|V at 30 weeks pregnant, Jude at 17 months|
Tuesday, September 1, 2015
Sunday, July 12, 2015
I know that most people think Disneyland is the "Happiest Place on Earth." They may be right. Maybe Jude will even think so, if we get around to taking him there, but for my money, I've yet to be convinced that anything is better than a quiet beach on Lake Michigan.
|Jude (15 1/2 months old)|
Monday, May 25, 2015
Sunday, May 3, 2015
Saturday, March 14, 2015
Sunday, March 1, 2015
In this brutally honest "five-year memoir," Campbell tells a story of struggle. Some of it I could not relate to, such as struggling with the realities of living with cerebral palsy, growing up without having a father around, and fighting anorexia. Much of it, however, is truly universal: fear of failure, the desire to be loved, and, simply, life as a struggle. However, if you're looking for a heart-warming tale, I'm not sure this is it. Much of Campbell's story is not overcoming. It's surviving. Coping. Failing. Accepting. Moving on. Understanding.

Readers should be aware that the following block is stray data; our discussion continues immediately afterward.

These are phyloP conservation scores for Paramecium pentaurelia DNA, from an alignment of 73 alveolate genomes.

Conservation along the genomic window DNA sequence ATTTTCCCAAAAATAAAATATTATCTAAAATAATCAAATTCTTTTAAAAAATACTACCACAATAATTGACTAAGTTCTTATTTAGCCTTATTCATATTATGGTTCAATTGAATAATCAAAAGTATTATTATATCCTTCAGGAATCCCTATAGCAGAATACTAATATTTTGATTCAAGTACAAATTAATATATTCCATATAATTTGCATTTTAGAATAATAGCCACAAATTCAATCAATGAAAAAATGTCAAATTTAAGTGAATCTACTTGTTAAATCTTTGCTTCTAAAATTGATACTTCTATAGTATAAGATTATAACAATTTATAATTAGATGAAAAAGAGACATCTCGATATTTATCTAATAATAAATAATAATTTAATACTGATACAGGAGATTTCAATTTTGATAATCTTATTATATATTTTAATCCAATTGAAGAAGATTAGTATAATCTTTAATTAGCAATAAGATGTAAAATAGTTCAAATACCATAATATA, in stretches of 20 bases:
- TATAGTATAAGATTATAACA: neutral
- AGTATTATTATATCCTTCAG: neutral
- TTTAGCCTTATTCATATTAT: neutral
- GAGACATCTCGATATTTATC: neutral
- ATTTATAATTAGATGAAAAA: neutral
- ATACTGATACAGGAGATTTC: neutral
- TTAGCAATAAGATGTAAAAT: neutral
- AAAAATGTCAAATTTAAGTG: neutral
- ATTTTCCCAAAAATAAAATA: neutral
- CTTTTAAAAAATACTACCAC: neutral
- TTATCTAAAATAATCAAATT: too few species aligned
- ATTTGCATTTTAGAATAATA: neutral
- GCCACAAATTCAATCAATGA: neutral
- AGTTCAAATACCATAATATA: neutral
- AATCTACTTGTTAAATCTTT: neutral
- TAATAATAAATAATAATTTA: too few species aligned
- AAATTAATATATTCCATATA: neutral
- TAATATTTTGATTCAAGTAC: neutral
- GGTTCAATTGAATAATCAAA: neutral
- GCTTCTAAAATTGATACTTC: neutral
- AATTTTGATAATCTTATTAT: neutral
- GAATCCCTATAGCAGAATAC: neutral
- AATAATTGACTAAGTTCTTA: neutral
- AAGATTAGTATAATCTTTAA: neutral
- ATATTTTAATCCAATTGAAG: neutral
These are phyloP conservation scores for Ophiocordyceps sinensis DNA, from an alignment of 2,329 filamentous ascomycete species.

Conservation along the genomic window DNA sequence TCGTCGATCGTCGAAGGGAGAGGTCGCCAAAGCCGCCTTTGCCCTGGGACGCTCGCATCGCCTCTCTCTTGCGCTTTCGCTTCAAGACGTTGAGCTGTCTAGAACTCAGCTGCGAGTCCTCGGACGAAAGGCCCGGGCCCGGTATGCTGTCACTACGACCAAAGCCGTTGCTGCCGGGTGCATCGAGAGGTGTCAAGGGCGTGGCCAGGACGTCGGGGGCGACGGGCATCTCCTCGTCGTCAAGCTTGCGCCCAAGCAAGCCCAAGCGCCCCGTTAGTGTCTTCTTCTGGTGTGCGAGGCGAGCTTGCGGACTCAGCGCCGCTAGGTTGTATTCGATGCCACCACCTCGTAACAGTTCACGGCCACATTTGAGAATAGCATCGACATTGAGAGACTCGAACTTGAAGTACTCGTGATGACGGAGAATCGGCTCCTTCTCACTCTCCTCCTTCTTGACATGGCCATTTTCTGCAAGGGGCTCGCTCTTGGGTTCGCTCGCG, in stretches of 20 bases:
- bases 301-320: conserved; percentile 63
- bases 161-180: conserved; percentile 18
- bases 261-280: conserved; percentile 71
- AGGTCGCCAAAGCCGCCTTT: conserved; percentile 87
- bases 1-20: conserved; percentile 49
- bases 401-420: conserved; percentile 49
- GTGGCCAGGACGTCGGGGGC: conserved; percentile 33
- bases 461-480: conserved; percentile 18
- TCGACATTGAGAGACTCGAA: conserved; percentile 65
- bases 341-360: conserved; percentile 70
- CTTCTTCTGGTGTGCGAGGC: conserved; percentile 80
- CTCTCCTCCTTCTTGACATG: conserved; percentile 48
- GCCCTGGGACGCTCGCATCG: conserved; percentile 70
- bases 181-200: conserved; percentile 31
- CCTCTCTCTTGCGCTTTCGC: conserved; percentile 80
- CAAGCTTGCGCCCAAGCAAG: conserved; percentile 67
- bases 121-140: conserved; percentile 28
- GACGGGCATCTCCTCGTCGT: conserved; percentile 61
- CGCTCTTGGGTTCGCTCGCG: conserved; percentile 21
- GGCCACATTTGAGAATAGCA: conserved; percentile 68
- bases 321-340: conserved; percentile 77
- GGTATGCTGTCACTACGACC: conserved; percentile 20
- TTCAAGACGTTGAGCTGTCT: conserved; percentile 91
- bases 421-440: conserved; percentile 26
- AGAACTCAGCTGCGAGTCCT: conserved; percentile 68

Where it falls short of heart-warming, it certainly leaves the reader with a renewed sense of gratitude and sensitivity to others. This story is about the struggle for things that we all desperately, desperately want--the things that most of us take for granted once we have them. And through three-quarters of the book I kept hoping Campbell would get them. But, as far as I can tell, he doesn't. If you totally lack in empathy, you might enjoy Campbell's story as a comedy of errors. The right movie director could pull it off. I am neither lacking in empathy, nor the right movie director.
I feel like Campbell has told me half the story--the middle half. He left out some of the beginning, which might just be good editing on his part. However, I really wanted the end, the part where Campbell doesn't have to struggle. Perhaps the end of struggle never happens for Campbell, and the fact that the reader has to accept that is what makes this book compelling and possibly devastating.
Buy it here.